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Reports US

US stock market daily report (June 19, 2014, Thursday)

June 20, 2014, Friday, 05:59 GMT | 01:59 EST | 09:29 IST | 11:59 SGT
Contributed by Millennium Traders

Harley-Davidson, Inc. (HOG-NYSE) announced the unveiling of the first electric HOG, a prototype of a futuristic superbike called LiveWire. The Harley-Davidson LiveWire is an electrified monster, weighing in at 460 pounds, with no need to shift gears and capable of zero to 60 in under four seconds. It accelerates like a ballistic missile and sounds like a jet engine turbine. Jeff Richlen, chief engineer for new products for Harley-Davidson said, "It's a great, kick-ass motorcycle. It just happens to be electric." A hurdle of the LiveWire is the limited range offered by electric motorcycles with batteries that need recharged after nearly 130 miles which can take 30 minutes to an hour. Richlen said, "Some people may get on it thinking, 'golf cart. And they get off thinking, 'rocket ship'."

The electric HOG was unveiled Tuesday at an exclusive preview on a closed runway at the former Marine Corps Air Station in Irvine, CA. In New York at an invitation-only event on Monday, Harley-Davidson will show handmade demonstration of electric motorcycles. Harley-Davidson is world renowned for their big touring bikes and iconic HOG brand. Harley-Davidson dominates the American motorcycle scene with big-bored, heavy-metal horsepower factories, laden with chrome and leather, sold in such variations as the Fat Boy, V-Rod, Road King and Electra Glide.

Matthew Levatich, Harley-Davidson president and chief operating officer said, "As a company, we have always been about strength and freedom and power. So it's really a question of 'why not?' instead of 'why?' This isn't some sort of ploy for us. This is real." Levatich added that he expects Harley-Davidson to become a leader in developing technology and standards for electric vehicles. Levatich also said true growth will require common standards for rapid charging and other features, as well as places for people to plug in. He added that Harley-Davidson expects to play a key role in developing electric vehicle standards and its dealership network could provide charging stations to serve all drivers.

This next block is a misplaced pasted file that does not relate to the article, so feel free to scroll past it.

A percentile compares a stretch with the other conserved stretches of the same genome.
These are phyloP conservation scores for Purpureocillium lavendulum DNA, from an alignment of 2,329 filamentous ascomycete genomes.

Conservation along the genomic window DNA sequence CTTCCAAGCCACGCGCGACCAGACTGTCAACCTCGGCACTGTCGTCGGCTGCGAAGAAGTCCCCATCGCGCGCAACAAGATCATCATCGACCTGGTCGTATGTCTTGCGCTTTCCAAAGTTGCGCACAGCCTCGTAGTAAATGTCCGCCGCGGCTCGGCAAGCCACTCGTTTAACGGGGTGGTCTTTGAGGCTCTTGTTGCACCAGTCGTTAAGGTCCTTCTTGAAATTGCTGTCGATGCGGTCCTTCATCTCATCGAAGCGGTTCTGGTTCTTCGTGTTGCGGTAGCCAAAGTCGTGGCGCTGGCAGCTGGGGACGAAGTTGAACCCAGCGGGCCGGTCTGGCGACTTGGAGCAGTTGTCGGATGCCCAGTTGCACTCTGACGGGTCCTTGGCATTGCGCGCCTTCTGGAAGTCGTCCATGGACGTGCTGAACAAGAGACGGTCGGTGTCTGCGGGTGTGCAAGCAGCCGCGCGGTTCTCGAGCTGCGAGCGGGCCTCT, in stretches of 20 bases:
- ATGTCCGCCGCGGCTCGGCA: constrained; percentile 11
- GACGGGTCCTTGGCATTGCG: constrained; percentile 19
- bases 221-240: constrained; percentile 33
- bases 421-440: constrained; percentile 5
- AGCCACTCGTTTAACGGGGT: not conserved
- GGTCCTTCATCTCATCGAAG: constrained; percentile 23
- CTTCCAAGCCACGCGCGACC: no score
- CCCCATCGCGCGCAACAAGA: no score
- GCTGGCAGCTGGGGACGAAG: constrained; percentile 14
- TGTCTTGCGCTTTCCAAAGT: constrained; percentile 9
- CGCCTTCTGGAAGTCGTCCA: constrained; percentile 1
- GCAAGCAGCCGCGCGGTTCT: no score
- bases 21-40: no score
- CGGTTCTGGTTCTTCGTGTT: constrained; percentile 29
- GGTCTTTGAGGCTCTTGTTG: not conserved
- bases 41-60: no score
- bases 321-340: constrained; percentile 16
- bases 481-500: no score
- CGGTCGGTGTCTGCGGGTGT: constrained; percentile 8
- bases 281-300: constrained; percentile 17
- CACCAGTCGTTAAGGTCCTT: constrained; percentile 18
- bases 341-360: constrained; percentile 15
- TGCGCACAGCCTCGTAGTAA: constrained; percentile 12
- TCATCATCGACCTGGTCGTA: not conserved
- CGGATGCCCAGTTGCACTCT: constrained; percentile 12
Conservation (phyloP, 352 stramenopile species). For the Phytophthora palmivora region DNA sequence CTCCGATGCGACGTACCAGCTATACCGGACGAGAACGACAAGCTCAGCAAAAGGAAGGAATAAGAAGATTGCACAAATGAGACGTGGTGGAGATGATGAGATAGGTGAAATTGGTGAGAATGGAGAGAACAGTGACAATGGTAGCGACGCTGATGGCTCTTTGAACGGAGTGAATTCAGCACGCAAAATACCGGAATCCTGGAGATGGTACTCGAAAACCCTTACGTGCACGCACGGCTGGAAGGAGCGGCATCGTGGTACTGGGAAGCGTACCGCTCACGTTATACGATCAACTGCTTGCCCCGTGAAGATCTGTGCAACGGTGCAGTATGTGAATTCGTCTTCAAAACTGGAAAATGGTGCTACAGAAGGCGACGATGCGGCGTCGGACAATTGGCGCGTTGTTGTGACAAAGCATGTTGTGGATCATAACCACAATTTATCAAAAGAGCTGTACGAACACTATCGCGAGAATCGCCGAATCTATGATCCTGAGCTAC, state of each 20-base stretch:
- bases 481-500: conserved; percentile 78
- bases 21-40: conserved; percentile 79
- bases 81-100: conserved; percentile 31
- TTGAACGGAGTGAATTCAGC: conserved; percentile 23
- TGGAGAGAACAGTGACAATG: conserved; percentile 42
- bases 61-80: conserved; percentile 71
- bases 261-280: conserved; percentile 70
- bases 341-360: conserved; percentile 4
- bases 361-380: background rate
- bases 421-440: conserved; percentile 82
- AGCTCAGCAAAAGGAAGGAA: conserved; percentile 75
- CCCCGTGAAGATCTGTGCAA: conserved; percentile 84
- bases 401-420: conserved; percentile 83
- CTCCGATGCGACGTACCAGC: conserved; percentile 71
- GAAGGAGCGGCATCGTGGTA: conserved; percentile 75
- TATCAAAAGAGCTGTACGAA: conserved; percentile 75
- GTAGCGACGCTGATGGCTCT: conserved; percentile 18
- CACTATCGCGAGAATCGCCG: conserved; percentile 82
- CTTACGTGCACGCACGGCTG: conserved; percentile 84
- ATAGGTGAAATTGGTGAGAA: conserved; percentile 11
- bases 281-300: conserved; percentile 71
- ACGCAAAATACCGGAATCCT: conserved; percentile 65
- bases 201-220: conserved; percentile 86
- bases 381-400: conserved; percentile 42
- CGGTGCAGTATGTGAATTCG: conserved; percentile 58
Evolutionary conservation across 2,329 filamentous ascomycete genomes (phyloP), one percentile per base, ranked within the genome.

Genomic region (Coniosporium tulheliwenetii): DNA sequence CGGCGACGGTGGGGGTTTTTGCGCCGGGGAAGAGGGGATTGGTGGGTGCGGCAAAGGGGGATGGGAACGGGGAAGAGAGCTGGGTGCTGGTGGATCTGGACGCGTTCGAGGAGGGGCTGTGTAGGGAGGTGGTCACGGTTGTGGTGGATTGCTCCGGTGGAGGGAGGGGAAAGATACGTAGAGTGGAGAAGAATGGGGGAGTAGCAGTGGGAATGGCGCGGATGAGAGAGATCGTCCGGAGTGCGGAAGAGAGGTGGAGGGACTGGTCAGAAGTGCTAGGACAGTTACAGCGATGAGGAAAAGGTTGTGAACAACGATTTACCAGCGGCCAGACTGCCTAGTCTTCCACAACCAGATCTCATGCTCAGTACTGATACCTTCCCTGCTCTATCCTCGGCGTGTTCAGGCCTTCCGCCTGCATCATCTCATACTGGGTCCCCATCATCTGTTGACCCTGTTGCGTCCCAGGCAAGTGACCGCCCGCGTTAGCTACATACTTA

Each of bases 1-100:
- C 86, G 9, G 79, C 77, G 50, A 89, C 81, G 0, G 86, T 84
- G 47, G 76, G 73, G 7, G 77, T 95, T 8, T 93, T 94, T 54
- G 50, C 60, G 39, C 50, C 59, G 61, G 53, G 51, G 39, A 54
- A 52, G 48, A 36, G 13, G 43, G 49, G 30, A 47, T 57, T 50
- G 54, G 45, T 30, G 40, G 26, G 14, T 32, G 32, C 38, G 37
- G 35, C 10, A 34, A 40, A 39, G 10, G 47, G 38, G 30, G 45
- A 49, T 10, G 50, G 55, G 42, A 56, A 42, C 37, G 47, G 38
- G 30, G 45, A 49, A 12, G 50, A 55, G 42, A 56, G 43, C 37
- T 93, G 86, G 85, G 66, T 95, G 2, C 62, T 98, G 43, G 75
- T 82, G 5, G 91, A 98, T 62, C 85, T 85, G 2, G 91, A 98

Harley-Davidson will take several dozen motorcycle riders on a 30-city tour to test drive the bikes and provide feedback. Harley-Davidson will use the information gathered to refine the electric bike, which is expected to hit the market in a few years.

Levatich said, "We think that the trends in both EV technology and customer openness to EV products, both automotive and motorcycles, is only going to increase, and when you think about sustainability and environmental trends, we just see that being an increasing part of the lifestyle and the requirements of riders. So, nobody can predict right now how big that industry will be or how significant it will be."

Levatich said, "We've been very silent up to this point about our investment in EV technology... but now that we're public and we're in this space, we expect to be involved and a part of leading the development of the standards, and the technology and the infrastructure necessary to further the acceptance and the utility of electric vehicles."

Harley-Davidson sold more than 260,000 conventional motorcycles during 2013.